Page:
The quality of your research depends largely on the questions you ask. Practice asking a lot of them. Adopt the mindset of an explorer or investigator. What qualities and characteristics do successful explorers and investigators have? Develop a plan; where will you start? As you begin to explore, you will discover that research can be messy. Expect and welcome twists and turns, keep an open mind, and keep asking questions throughout the process. Use many different kinds of search tools and resources, and conduct many different kinds of searches.
Developing your research skills will enable you to identify a problem, collect informational resources that can help address the problem, evaluate these resources for quality and relevance, and come up with an effective solution to a problem. Research skills develop critical thinking and equip you to write better research papers and craft better speeches. You will also improve problem solving skills required to tackle issues in your personal life and in the workplace.
Keep an open mind. You may need to refine your topic, ask new questions, and repeat steps as you go along.
Identify and define your topic. Put your research topic into a question such as, "What is the debate surrounding vaccination refusal?" Now you can identify the main concepts and keywords, including alternate terms, for your topic.
Background reading will deepen your understanding and vocabulary around the topic, which will help you identify search terms and develop an effective research question. Subject encyclopedias (in print or in Credo Reference) are excellent resources.
Use ArcherSearch or the library catalog to find books.
Use ArcherSearch or individual databases to find articles from magazines, journals and newspapers. Choose appropriate databases for your topic.
Search for credible website resources. Try the librarian-recommended websites on this guide.
Always evaluate what you find. Consider timeliness, relevance, authority, accuracy, and purpose.
Cite your sources. Citing gives proper credit to the authors of materials you use and allows your professors to verify your conclusions.
Learn to think critically about the source of information and the information within each source by using the Evaluate Your Sources guide.
Keyword searching is used by internet search engines, databases, and the library catalog. Keep in mind that the search will find matches for specific words, not concepts. Think about the major concepts of your topic and which words are most likely to appear in sources on your topic. When you want to make sure that each word in your search appears in every source in your search results, use AND between the words:
If you want to find a specific phrase, with the words next to each other in order, use double quotation marks around the phrase:
To find either of two words or phrases, use OR between them. This is useful for synonyms or alternate spellings:
You can also use truncation to search for different forms of a word. The asterisk * is used in the library catalog and many databases for this.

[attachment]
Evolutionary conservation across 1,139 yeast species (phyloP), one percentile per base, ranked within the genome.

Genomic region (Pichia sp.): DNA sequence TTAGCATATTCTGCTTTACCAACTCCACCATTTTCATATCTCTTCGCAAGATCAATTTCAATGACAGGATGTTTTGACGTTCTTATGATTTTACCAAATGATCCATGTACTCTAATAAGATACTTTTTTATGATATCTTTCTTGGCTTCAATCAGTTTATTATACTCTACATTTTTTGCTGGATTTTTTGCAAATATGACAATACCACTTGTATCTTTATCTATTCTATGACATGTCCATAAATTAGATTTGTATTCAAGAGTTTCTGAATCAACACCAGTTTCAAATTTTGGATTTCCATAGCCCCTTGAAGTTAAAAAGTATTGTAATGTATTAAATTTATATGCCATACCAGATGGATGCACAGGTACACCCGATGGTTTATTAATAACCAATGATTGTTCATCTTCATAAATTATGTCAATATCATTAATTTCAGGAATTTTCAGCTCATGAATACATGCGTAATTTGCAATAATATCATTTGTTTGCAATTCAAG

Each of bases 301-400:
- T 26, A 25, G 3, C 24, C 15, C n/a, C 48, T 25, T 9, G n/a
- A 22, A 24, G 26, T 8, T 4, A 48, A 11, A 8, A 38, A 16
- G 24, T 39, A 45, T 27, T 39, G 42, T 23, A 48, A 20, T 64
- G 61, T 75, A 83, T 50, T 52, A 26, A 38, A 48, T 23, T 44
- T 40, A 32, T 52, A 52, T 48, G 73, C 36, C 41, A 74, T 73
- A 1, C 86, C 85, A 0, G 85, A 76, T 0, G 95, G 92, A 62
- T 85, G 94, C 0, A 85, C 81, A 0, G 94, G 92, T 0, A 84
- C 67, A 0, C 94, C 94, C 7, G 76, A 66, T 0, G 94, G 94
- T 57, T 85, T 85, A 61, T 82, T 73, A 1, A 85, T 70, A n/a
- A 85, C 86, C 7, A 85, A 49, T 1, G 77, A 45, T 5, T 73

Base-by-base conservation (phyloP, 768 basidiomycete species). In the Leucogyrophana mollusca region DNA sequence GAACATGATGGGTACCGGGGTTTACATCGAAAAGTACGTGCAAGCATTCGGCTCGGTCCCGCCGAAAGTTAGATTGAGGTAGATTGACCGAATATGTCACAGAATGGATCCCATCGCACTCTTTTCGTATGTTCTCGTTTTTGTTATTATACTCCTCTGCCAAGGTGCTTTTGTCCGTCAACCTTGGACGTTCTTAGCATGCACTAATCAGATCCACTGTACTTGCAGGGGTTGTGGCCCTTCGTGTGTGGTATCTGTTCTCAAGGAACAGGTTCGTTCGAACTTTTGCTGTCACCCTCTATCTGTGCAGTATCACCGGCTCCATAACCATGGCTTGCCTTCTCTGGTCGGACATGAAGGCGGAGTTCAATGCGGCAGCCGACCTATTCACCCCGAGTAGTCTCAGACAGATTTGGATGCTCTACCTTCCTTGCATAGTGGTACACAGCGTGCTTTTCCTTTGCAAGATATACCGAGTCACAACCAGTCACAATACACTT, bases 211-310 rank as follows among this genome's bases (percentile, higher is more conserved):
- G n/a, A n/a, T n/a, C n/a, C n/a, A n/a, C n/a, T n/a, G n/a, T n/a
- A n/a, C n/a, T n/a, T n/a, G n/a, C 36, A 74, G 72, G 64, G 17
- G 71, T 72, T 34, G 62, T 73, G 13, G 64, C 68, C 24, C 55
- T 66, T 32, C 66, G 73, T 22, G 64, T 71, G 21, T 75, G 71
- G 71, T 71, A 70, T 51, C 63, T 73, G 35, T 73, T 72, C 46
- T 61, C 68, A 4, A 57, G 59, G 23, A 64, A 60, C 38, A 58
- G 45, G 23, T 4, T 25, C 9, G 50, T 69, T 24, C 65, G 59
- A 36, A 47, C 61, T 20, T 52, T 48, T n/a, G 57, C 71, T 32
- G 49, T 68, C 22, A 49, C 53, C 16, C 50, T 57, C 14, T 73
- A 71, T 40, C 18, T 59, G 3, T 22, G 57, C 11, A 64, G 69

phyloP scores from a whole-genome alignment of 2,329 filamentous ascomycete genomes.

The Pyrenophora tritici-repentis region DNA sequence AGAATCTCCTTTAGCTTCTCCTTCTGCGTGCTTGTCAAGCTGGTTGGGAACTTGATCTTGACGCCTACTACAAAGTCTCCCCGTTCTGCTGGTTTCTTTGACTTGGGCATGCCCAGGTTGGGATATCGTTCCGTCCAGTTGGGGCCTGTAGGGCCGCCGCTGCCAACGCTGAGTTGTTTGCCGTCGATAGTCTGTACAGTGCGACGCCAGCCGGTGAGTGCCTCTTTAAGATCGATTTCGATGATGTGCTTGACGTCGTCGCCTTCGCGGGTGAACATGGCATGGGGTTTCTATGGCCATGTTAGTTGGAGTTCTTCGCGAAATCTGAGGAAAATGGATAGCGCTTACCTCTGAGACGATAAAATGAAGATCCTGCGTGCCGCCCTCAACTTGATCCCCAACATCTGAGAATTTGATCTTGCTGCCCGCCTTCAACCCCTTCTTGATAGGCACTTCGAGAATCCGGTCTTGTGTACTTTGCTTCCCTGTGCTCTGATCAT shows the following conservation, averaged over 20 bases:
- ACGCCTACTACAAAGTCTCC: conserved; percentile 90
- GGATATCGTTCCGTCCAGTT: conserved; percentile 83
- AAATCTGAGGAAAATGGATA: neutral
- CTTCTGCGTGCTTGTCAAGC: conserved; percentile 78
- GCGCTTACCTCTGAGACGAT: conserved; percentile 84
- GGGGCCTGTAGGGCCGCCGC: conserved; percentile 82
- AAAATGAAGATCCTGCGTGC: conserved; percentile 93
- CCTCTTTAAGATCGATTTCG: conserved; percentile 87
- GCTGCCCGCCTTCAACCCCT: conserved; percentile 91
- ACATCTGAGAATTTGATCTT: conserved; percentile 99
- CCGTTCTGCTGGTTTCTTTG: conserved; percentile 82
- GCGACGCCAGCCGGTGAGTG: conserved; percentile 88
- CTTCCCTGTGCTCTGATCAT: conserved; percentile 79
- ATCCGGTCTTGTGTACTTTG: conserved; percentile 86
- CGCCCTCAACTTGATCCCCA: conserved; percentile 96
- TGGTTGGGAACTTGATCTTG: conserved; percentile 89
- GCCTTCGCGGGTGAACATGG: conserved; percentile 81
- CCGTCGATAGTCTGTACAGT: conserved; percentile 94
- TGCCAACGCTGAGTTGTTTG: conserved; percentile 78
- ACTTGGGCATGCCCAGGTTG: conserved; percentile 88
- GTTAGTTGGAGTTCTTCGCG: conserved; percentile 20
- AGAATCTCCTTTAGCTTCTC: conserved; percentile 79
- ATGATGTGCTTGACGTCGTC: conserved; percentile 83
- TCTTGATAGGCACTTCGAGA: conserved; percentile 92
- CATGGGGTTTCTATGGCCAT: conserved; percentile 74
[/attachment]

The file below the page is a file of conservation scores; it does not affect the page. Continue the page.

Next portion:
In the above searches, optic* will find the words optics, optical, optician, etc.
When combining searches, use parentheses ( ) around different parts of the search to ensure the correct order of operations. The examples below will give you very different results.
Use the first example to find the sources that contain either the word speed or the word velocity, and also contain the word light.
Use the filters or limits to see just a subset of your search results. Depending on the tool you are using, search limits may show up in the left margin, at the top of the results, or below the search box.
Date limits are especially useful to filter out older, outdated material. You can usually choose a preset limit such as "current 5 years," or set a custom range of publication dates.
This will limit to only journals that publish articles that have undergone a rigorous peer-review process. These are usually articles that report on a specific study, analysis, experiment, or other piece of the research. Some scholarly/peer-reviewed articles are systematic reviews which survey a wide range of published peer-reviewed articles to give an overview of the current state of knowledge on the topic.
The Subject limit will help you narrow your results by subject terms. These are like tags or labels; they indicate that the book, article, or other source focuses on the subject of interest. Without this limit, you may find items that include your search words but are not about your topic. Keep in mind that different databases may use different subject terms.
The Full-text limit is already applied for most searches. It is very useful to filter out articles where you only have access to a citation or a description of an article, not the full the full article. Unless you are required to find everything out there is published on a given subject, this limit should be applied every time you search. If you do find resources that are not full text but would be useful to you, STLCC Libraries may be able provide them. See the Borrowing from Other Libraries page for details and the form for requests.
Think of subject headings as labels or tags that someone has used to identify the subject of a book or article. In the Library catalog, the subject headings are standardized so that only one term is used for a specific subject. The Library Catalog for STLCC Libraries uses Library of Congress Subject Heading (LCSH). You can search directly by subject, or click on a subject heading in the description of a book you find by keyword searching. Instead of a list of search results, you'll get a list of subject headings to choose from. Here are a few examples:
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